The usual procedure is to set up a comp with or without a camera, then add the stereo rig, then do your animation in the main comp you started with. The 3D rig setup will add a left and right camera to the main comp. You can delete these. They are marked with something like "For educational use only."


          When you are ready for output you set convergence to establish the screen plane distance in the scene. I usually do this by scrolling through the main comp to a point where I know I want an element to be positioned visually in the same plane as the screen. I then go to the Stereo 3D comp and set convergence so the images overlap perfectly. This is easiest to see in the Difference mode or in any of the Red / Green or Blue Glasses modes. You can't tell what you're doing in the side by side or over and under mode.


          Once you are setup then switch the  3D glasses output to your desired format and you should be good to go.

          • 2. Re: Stereoscopic distortion or keystoning in AFX CS5.5
            Mylenium Most Valuable Participant

            Not sure I actually follow you here. With a converging rig the behavior would actually be correct, if the line is not currently in the focus/ convergence plane. You can easily verify this by alternating your eyes - straight lines always seem to tilt when you switch sides and are focusing on a point beyond and before the line. It just looks more goofy on screen if your eyes haven't not properly adapted to the fake stereo or something else is wrong because unlike in your real eyes, the perceptional filtering in your brain may not get it right....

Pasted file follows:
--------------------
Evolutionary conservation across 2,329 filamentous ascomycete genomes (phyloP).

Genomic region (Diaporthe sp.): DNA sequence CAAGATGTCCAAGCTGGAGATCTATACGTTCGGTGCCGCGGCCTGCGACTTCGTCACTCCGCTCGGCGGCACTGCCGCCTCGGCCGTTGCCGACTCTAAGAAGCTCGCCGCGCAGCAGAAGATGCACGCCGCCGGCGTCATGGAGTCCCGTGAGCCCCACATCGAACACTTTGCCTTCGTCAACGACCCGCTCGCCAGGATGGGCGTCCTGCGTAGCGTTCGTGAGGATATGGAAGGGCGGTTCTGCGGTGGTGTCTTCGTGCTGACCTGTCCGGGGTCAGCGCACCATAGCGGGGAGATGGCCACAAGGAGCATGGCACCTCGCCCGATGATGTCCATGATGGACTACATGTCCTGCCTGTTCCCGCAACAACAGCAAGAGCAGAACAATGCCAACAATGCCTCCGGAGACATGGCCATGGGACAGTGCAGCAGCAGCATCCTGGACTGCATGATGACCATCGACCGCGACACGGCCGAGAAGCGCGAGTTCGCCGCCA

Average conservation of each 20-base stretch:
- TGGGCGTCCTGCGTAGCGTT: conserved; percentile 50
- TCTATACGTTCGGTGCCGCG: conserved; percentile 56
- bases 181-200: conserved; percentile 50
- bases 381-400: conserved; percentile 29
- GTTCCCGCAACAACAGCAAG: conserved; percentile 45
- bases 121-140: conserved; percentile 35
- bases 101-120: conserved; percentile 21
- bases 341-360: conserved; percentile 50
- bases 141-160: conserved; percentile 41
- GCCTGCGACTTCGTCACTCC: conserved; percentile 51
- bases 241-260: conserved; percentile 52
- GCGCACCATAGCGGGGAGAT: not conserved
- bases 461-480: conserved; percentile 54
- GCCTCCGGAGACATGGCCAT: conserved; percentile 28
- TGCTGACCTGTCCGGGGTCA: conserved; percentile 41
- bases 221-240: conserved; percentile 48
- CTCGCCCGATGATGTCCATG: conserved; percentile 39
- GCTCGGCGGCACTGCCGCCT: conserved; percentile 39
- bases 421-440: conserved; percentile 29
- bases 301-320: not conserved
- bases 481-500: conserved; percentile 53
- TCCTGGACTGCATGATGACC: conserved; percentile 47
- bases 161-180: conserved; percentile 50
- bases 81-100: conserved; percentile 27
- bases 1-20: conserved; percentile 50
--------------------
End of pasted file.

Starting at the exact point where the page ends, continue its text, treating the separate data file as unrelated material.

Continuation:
• 3. Re: Stereoscopic distortion or keystoning in AFX CS5.5
              Amir Stone Adobe Employee

              When your cameras are converging, the cameras are pointed inwards and will each get a slightly different perspective. Keystoning is expected in this situation, a side effect of having direct access to the convergence distance. You might be able to put on a corner pin effect to each eyes view to attempt to correct this.


              If you are using parallel cameras, there will be no keystoning, and you will need to reconverge your footage by negative your camera separation for the convergence point to be correct. But you are correct, your edges will clip. If you wanted to avoid this, you can do the reconvergence before 3D glasses-- that is hook up a slider to control the x position of your left and right precompositions.


              Check out this article for more details.